With rapid urbanization, increase in human activities is always regarded as the cause of desertification due to over-grazing and over-cultivation. However, human impact is not the factor alone. Though men somehow alter the microclimate, the unstable global climate in the natural environment also leads to desertification. To check the spreading of desert area, some soil conservation measures and afforestation projects are carried out to stop it getting more serious.
Desertification refers to the desert expanding, slowly taking in land previously not a desert. The once green landscapes dry out and there is a change in the ecosystem. The land is deteriorating and land productivity decreases, usually at the marginal semi-arid area of the desert.
Take Sahel region in Sahara as an example. Desertification is a part of climatic change, which is a natural process that has been taking place continuously throughout the history of the Earth. Over hundreds of millions of years, there have been huge variations in the climates of all parts of the world. It is especially obvious in desert area, where the annual rainfall gradient is very steep, so the rainfall is highly unreliable. Desert climate is thus not stationary, but fluctuating. Between 1968 and 1974, prolonged drought occurred in the countries in Sahel. The rainfall failed again in 1980 and 1984.
Though change of climate is an important factor leading to desertification, with rapid population growth in recent decades, human over-exploitation can directly induces desertification or indirectly change the micro-climate. In recent decades, population in Sahel doubles in 20 years, causing misuse of land. Nomadic herding is intensified. More livestock are raised. This causes over-grazing, which means too many animals on too little land, and this destroys natural vegetation and encourages wind and soil erosion. Also, overgrazing by cattle and goats in sandy areas, such as around a well, can cause dunes to become active. It may lower the ground surface such that tree roots are exposed.
Over-cultivation is a reason leading to desertification. More mouths to feed means growing more crops, so cultivation extends into low-rainfall marginal zones. Traditionally, long fallow periods allow dry crop lands to regain their fertility. Now, continuous cultivation exhausts the soil and accelerates erosion. It was found that each year, Ethiopia’s cultivated areas lose more than 1000 million tones of topsoil. Worn-out soil cannot support intensive cultivation and crop yields fall. More and more marginal land is being used by inexperienced farmers, so that its yield rapidly declines.
Desertification is associated with poor irrigation practice. People tap groundwater for irrigation. Yet over-use of it may lead to groundwater depletion. The water table has been lowered and wells are dried up. Besides, secondary salinization is induced. The exposure of the former lake bed and the decline in ground water levels both have a knock-on effect on soil quality and contribute to soil salinity. The lowering of the water table leads to higher evaporation rates causing salts to be transferred upwards through the soil, leading to the formation of solonchaks.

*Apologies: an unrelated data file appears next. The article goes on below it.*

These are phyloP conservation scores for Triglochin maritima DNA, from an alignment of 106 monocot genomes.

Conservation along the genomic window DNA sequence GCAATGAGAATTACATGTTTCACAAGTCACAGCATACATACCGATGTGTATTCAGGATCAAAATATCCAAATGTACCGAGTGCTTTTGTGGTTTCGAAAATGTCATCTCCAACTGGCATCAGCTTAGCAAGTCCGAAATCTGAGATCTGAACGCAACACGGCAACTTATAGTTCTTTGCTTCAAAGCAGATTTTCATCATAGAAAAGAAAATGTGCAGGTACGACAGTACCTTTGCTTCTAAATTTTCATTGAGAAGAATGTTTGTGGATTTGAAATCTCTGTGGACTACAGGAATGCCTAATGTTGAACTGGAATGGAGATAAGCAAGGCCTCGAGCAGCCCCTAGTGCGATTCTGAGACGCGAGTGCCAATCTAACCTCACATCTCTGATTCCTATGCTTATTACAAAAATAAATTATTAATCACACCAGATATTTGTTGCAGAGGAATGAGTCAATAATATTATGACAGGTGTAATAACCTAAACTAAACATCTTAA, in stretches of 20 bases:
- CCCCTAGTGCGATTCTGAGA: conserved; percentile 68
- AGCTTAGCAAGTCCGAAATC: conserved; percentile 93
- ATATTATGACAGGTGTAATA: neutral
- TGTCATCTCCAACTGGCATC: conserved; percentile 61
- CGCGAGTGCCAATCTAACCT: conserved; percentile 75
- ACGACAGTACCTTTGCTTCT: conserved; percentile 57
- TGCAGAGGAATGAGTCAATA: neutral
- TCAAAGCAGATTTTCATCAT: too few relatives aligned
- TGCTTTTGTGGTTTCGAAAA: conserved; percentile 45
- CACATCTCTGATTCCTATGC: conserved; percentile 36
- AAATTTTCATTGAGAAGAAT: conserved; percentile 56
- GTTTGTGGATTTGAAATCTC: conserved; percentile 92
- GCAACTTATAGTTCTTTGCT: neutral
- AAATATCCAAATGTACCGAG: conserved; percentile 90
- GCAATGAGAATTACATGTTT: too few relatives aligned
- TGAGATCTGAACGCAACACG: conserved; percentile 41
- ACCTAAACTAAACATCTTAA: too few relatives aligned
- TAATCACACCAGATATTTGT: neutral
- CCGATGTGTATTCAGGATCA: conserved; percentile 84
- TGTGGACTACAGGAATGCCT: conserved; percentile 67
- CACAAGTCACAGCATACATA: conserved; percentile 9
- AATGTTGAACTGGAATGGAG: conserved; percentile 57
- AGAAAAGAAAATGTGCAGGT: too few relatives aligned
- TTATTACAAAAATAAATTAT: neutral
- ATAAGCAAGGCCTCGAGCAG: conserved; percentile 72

Nevertheless, human over-exploitation of land can cause a change in climate. Owing to misuse of land, there will be less vegetation cover, the infiltration rate decreases and surface runoff decreases. At the same time, soil erosion becomes serious. The soil may be too poor for plant growth. The amount of vegetation decreases. Reduction in vegetation will lead to decrease in evapotranspiration rate. Less rainfall throughout the year will be resulted. Wind speed increases. With less vegetation absorbing carbon dioxide for photosynthesis, the carbon dioxide content in air is getting higher, trapping more heat and thus accelerates global warming. Semi-arid areas are likely to turn into desert region. Desertification will be widespread.
To arrest the process of desertification, some measures are carried out. Regarding the problem of overgrazing, settlement in arid areas should be restricted with control over nomadism. Number of stock raised should be reduced to match the natural carrying capacity of the land. Commercial grazing should be avoided, as it involves extraction of groundwater, extensive trampling and destruction of soil and vegetation cover. Pasture conservation should be introduced through re-seeding and controlled grazing.
To tackle the problems of over-cultivation and poor irrigation practice, some new and careful irrigation methods, such as new wells and water holes, and irrigation schemes can be constructed to prevent destructive salinization and alkalinization of the dryland soils. Fallowing should be practiced to allow adequate soil moisture to build up and soil structure and fertility to recover.
In addition, soil conservation projects can be introduced, such as terracing, contour ploughing, and windbreaks should be implemented to check surface runoff and wind. Sand dunes should be stabilized to prevent further wind erosion. Also, soil can be covered by organic residues to reduce erosion and to conserve moisture.
Not only are these, afforestation programmes can be carried out to prevent intrusion of degradation into susceptible areas. Shelter belts can be built to reduce wind erosion, modify microclimate and stabilize soil structure.
Nonetheless, the above conservation measures always meet the financial problems of the local government. Sahel region is still developing, there is insufficient capital and fund to develop a comprehensive remedial system. Still, deforestation is unlikely to stop and catch up the rate of rapid population growth. To be sustainable, some long-term birth control measures to control population growth are needed. Most important of all, the cooperation of other countries is necessary to carry out careful measures in the future.